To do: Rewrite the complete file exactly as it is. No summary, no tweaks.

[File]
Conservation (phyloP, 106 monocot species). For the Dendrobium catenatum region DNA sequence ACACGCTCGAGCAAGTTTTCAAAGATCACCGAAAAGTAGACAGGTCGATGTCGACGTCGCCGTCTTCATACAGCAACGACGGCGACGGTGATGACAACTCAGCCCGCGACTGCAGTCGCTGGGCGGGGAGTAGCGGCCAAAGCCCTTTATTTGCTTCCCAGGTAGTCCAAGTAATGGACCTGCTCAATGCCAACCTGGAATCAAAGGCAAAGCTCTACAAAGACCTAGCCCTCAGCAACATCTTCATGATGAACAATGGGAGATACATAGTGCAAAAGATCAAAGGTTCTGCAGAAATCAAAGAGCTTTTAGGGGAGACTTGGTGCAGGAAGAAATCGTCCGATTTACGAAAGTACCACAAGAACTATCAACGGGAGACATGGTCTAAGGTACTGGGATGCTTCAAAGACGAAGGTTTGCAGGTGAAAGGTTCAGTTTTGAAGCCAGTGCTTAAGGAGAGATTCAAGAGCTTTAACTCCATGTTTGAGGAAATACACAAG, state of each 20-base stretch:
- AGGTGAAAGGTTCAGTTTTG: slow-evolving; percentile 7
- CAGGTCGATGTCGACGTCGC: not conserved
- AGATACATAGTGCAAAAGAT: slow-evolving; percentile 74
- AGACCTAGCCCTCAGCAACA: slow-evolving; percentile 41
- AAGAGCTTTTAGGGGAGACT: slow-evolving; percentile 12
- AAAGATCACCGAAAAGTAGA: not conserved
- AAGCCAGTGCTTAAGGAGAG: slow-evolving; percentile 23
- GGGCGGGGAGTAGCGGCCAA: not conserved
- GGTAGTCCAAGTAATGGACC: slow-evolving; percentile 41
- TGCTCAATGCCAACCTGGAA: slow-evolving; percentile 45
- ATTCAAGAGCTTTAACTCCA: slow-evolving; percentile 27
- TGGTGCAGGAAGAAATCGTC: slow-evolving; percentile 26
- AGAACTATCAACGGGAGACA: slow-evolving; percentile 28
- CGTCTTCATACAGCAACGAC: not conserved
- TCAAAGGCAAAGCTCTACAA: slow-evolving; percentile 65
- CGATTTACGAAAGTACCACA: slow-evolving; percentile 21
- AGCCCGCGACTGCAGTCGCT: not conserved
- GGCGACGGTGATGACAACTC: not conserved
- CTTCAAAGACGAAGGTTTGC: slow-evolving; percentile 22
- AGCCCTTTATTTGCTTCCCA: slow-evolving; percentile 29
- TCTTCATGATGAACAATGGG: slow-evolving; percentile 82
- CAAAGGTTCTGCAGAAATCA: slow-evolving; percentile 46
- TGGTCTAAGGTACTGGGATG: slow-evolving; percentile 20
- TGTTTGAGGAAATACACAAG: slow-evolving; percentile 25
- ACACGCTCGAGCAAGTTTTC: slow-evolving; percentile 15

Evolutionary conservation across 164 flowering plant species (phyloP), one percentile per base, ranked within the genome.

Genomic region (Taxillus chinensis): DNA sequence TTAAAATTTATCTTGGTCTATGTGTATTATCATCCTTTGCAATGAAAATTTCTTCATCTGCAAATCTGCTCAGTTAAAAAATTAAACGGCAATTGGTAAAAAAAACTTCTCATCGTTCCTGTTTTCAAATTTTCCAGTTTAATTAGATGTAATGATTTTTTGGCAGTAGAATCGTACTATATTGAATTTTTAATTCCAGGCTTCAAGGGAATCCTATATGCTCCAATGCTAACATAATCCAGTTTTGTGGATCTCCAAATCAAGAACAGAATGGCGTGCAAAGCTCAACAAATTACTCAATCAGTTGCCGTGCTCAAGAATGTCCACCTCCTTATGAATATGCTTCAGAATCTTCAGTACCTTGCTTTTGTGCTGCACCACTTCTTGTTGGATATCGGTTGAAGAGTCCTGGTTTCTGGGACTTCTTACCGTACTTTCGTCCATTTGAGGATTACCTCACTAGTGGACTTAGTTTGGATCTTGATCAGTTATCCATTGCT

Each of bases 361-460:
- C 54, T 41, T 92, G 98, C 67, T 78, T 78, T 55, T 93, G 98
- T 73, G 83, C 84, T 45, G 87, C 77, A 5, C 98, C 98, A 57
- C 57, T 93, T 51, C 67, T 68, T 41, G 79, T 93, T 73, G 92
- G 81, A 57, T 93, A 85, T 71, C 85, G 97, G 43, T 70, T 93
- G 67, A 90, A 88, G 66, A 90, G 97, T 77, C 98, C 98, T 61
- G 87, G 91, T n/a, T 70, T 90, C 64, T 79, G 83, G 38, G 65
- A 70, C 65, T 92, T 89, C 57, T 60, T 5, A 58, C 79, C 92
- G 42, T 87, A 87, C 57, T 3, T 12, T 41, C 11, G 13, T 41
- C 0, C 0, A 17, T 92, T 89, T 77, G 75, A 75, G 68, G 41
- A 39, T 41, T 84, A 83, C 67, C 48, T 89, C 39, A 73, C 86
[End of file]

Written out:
Conservation (phyloP, 106 monocot species). For the Dendrobium catenatum region DNA sequence ACACGCTCGAGCAAGTTTTCAAAGATCACCGAAAAGTAGACAGGTCGATGTCGACGTCGCCGTCTTCATACAGCAACGACGGCGACGGTGATGACAACTCAGCCCGCGACTGCAGTCGCTGGGCGGGGAGTAGCGGCCAAAGCCCTTTATTTGCTTCCCAGGTAGTCCAAGTAATGGACCTGCTCAATGCCAACCTGGAATCAAAGGCAAAGCTCTACAAAGACCTAGCCCTCAGCAACATCTTCATGATGAACAATGGGAGATACATAGTGCAAAAGATCAAAGGTTCTGCAGAAATCAAAGAGCTTTTAGGGGAGACTTGGTGCAGGAAGAAATCGTCCGATTTACGAAAGTACCACAAGAACTATCAACGGGAGACATGGTCTAAGGTACTGGGATGCTTCAAAGACGAAGGTTTGCAGGTGAAAGGTTCAGTTTTGAAGCCAGTGCTTAAGGAGAGATTCAAGAGCTTTAACTCCATGTTTGAGGAAATACACAAG, state of each 20-base stretch:
- AGGTGAAAGGTTCAGTTTTG: slow-evolving; percentile 7
- CAGGTCGATGTCGACGTCGC: not conserved
- AGATACATAGTGCAAAAGAT: slow-evolving; percentile 74
- AGACCTAGCCCTCAGCAACA: slow-evolving; percentile 41
- AAGAGCTTTTAGGGGAGACT: slow-evolving; percentile 12
- AAAGATCACCGAAAAGTAGA: not conserved
- AAGCCAGTGCTTAAGGAGAG: slow-evolving; percentile 23
- GGGCGGGGAGTAGCGGCCAA: not conserved
- GGTAGTCCAAGTAATGGACC: slow-evolving; percentile 41
- TGCTCAATGCCAACCTGGAA: slow-evolving; percentile 45
- ATTCAAGAGCTTTAACTCCA: slow-evolving; percentile 27
- TGGTGCAGGAAGAAATCGTC: slow-evolving; percentile 26
- AGAACTATCAACGGGAGACA: slow-evolving; percentile 28
- CGTCTTCATACAGCAACGAC: not conserved
- TCAAAGGCAAAGCTCTACAA: slow-evolving; percentile 65
- CGATTTACGAAAGTACCACA: slow-evolving; percentile 21
- AGCCCGCGACTGCAGTCGCT: not conserved
- GGCGACGGTGATGACAACTC: not conserved
- CTTCAAAGACGAAGGTTTGC: slow-evolving; percentile 22
- AGCCCTTTATTTGCTTCCCA: slow-evolving; percentile 29
- TCTTCATGATGAACAATGGG: slow-evolving; percentile 82
- CAAAGGTTCTGCAGAAATCA: slow-evolving; percentile 46
- TGGTCTAAGGTACTGGGATG: slow-evolving; percentile 20
- TGTTTGAGGAAATACACAAG: slow-evolving; percentile 25
- ACACGCTCGAGCAAGTTTTC: slow-evolving; percentile 15

Evolutionary conservation across 164 flowering plant species (phyloP), one percentile per base, ranked within the genome.

Genomic region (Taxillus chinensis): DNA sequence TTAAAATTTATCTTGGTCTATGTGTATTATCATCCTTTGCAATGAAAATTTCTTCATCTGCAAATCTGCTCAGTTAAAAAATTAAACGGCAATTGGTAAAAAAAACTTCTCATCGTTCCTGTTTTCAAATTTTCCAGTTTAATTAGATGTAATGATTTTTTGGCAGTAGAATCGTACTATATTGAATTTTTAATTCCAGGCTTCAAGGGAATCCTATATGCTCCAATGCTAACATAATCCAGTTTTGTGGATCTCCAAATCAAGAACAGAATGGCGTGCAAAGCTCAACAAATTACTCAATCAGTTGCCGTGCTCAAGAATGTCCACCTCCTTATGAATATGCTTCAGAATCTTCAGTACCTTGCTTTTGTGCTGCACCACTTCTTGTTGGATATCGGTTGAAGAGTCCTGGTTTCTGGGACTTCTTACCGTACTTTCGTCCATTTGAGGATTACCTCACTAGTGGACTTAGTTTGGATCTTGATCAGTTATCCATTGCT

Each of bases 361-460:
- C 54, T 41, T 92, G 98, C 67, T 78, T 78, T 55, T 93, G 98
- T 73, G 83, C 84, T 45, G 87, C 77, A 5, C 98, C 98, A 57
- C 57, T 93, T 51, C 67, T 68, T 41, G 79, T 93, T 73, G 92
- G 81, A 57, T 93, A 85, T 71, C 85, G 97, G 43, T 70, T 93
- G 67, A 90, A 88, G 66, A 90, G 97, T 77, C 98, C 98, T 61
- G 87, G 91, T n/a, T 70, T 90, C 64, T 79, G 83, G 38, G 65
- A 70, C 65, T 92, T 89, C 57, T 60, T 5, A 58, C 79, C 92
- G 42, T 87, A 87, C 57, T 3, T 12, T 41, C 11, G 13, T 41
- C 0, C 0, A 17, T 92, T 89, T 77, G 75, A 75, G 68, G 41
- A 39, T 41, T 84, A 83, C 67, C 48, T 89, C 39, A 73, C 86